Portrait of Laetitia, 21 years old and student researcher on dilated cardiomyopathy

On the occasion of the International Day of Women and Girls in Science on February 11, 2023 organized by UNESCO, we present the research work of Laetitia Rialland, a young doctoral student in molecular genetics at the UMRS 1166 / IHU ICAN (Pitié-Salpêtrière Hospital).

At the age of 21, Laetitia is currently working on a thesis project on the understanding of the genetic causes of human dilated cardiomyopathies (the first indication for heart transplants in France and in the world). She is a laureate of the Inserm Liliane Bettencourt School.

2018-2022: an early entry into scientific research

At a very young age, Laetitia Rialland developed an interest in medicine and in jobs related to human beings and the understanding of life, with a curiosity for biology. Medical studies thus proved to be an obvious choice, and she joined the Faculty of Medicine in Nantes in 2018.

His encounter with the research community took place in 2nd year of medical school, when it integrates theInserm School Liliane Bettencourt in 2020. This double curriculum allows him to follow a early research training, with the completion of a Master 2 during which she will do a 6-month internship (from January to July 2022) at theUniversity Hospital of Pitié Salpêtrièrein the Functional Unit of Cardiogenetics and Molecular and Cellular Myogenetics of Pascale Richard (MD, PhD). This immersion in the scientific world confirms his passion for science.

Laetitia: “The analysis of the results is often the most exciting moment, when we discover the result of weeks, even months of work! It generates many new questions and avenues to explore. It can be frustrating to have to concentrate only on certain tracks due to lack of time. I also appreciate the multidisciplinarity, being at the interface of several exciting disciplines: genetics, cardiovascular biology, molecular biology, bioinformatics…”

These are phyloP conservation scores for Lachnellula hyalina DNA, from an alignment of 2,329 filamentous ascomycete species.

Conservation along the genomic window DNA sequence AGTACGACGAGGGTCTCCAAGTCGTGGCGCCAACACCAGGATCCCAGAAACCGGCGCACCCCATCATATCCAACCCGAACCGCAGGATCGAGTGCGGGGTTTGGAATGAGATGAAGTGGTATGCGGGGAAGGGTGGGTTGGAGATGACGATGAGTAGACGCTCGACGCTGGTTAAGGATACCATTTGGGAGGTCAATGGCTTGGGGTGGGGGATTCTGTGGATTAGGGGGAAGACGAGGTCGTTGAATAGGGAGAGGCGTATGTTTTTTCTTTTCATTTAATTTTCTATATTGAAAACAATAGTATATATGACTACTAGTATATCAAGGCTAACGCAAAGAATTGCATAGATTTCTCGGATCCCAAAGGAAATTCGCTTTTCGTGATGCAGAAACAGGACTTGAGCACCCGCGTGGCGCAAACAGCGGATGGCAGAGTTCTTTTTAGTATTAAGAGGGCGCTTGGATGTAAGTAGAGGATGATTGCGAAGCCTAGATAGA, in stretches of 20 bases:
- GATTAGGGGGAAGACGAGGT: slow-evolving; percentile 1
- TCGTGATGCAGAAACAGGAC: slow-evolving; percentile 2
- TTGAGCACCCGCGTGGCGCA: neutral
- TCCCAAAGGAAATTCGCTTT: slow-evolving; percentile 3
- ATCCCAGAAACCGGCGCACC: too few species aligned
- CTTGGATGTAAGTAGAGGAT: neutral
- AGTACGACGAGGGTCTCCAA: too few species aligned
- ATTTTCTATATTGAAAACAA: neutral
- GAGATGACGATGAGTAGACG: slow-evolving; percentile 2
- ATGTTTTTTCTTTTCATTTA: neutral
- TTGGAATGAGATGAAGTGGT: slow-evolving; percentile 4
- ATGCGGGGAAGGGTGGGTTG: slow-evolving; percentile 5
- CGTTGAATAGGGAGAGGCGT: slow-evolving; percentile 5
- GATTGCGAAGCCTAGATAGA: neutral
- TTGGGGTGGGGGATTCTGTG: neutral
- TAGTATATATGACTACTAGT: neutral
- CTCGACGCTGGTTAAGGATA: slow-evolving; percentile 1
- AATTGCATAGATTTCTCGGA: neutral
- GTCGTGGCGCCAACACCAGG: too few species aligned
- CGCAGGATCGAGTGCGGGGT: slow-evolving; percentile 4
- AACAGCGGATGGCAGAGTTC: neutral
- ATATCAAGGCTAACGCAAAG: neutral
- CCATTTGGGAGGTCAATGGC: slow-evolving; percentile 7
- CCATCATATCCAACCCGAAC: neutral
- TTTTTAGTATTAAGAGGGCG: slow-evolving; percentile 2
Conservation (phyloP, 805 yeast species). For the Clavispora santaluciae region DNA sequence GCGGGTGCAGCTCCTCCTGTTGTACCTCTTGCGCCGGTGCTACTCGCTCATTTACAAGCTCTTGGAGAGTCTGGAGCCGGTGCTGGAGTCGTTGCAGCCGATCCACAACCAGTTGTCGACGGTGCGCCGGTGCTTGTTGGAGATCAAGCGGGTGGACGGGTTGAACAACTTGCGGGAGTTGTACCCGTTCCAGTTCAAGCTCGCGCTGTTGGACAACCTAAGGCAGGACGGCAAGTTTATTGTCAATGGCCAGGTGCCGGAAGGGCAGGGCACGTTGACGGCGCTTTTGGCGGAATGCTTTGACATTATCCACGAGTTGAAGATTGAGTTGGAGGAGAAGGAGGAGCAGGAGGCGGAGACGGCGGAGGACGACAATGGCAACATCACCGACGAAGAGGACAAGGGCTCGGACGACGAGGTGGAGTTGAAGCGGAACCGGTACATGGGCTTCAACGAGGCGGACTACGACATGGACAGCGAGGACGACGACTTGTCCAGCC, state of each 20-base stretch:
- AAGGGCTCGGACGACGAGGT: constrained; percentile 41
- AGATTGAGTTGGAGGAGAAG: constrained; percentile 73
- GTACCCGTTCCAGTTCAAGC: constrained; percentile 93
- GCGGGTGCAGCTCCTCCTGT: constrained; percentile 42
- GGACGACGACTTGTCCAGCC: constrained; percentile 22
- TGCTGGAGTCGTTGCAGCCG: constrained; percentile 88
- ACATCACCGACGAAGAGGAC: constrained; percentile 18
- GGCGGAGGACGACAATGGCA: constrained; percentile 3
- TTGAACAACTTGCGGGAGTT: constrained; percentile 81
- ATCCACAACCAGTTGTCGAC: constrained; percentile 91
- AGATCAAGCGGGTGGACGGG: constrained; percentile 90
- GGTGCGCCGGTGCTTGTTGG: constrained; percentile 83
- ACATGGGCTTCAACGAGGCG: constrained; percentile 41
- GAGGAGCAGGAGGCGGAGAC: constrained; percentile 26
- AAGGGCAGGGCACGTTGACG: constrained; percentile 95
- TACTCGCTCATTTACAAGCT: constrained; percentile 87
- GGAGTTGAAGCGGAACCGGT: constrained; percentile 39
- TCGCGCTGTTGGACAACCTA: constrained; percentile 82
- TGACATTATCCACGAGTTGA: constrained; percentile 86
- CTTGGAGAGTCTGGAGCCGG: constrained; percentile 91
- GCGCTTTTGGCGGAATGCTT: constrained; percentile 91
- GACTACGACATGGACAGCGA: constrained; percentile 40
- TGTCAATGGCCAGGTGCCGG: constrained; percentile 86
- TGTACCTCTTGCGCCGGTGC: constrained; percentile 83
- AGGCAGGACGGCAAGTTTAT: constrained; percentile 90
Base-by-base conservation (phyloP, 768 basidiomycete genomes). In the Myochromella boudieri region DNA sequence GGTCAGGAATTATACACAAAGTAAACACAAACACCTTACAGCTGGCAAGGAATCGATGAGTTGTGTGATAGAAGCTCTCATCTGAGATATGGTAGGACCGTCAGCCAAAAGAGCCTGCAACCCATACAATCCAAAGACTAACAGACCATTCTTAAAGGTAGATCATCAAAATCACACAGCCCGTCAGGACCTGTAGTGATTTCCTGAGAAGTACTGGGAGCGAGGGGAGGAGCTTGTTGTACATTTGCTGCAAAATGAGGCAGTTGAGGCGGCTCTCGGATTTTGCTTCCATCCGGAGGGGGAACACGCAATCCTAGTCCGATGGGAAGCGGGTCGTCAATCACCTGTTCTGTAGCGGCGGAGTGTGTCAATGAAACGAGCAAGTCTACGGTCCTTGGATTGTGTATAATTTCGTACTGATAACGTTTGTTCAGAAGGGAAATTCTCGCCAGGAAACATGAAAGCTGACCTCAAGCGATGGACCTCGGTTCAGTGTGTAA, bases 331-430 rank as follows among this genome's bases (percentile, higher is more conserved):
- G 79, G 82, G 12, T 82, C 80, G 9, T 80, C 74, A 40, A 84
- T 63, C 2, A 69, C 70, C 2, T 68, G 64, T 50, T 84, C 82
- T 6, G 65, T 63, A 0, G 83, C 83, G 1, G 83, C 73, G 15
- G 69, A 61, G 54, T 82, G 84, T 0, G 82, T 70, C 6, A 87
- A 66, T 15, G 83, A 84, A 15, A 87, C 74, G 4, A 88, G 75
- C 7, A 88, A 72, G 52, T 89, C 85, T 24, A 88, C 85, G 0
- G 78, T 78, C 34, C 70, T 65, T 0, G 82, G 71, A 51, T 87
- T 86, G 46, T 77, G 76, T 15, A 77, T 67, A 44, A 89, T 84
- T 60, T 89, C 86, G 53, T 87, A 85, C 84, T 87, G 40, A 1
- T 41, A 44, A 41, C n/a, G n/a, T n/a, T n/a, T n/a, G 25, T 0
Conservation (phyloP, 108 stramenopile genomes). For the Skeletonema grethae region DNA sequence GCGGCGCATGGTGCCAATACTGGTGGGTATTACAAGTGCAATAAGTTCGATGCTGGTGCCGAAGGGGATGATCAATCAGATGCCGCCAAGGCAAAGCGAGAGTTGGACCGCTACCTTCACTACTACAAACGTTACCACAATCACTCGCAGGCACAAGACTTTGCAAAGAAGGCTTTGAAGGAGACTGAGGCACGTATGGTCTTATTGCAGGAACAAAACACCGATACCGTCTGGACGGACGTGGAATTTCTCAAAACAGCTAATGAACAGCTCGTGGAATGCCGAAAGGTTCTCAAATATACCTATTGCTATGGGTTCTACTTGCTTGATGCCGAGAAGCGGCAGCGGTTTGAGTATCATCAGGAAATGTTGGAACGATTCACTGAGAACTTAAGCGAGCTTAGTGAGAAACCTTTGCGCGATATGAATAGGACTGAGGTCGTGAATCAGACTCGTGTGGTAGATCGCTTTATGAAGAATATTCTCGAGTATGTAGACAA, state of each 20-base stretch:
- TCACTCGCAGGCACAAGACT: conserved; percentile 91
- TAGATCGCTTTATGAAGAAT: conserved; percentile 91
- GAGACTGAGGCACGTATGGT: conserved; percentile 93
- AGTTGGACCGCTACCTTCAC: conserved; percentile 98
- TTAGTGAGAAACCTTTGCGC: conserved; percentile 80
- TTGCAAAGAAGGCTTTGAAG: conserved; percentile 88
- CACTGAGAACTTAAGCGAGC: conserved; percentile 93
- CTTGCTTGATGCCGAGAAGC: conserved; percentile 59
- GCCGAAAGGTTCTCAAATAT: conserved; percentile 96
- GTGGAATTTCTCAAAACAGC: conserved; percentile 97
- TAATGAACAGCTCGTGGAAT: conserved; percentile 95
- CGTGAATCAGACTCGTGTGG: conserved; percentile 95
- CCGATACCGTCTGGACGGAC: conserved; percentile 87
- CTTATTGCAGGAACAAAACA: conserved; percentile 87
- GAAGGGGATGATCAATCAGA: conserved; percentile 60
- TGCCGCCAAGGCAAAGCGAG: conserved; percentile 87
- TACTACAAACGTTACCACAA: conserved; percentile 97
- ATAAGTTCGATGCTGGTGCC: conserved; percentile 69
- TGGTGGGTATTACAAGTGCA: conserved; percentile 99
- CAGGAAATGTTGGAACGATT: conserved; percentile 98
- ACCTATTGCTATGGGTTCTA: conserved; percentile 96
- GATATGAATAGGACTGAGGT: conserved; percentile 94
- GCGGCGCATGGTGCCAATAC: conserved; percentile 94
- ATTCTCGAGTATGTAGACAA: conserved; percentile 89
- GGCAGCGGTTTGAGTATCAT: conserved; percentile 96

“The investment required is important: some manipulations can last dozens of hours, several days in a row. This intense pace requires great concentration, but the impatience to discover the fruits of one’s work reinforces motivation. You have to be patient in the face of incompressible waiting times and use this time to anticipate future steps and formulate new hypotheses.”

2022-2025: a thesis project on cardiomyopathies

Since October 2022, Laetitia Rialland has chosen to pursue this exciting path by carrying out a thesis entitled “Transcriptional analysis of the genetic causes of human dilated cardiomyopathies” within team 1 of UMRS 1166 (IHU ICAN).

His research project, called the Calorr project, is based around the understanding of cardiomyopathies, which are diseases affecting the structure and function of the heart muscle. They most often begin in adolescents or young adults, and are the first indication for heart transplantation (71% of transplants in patients under 40).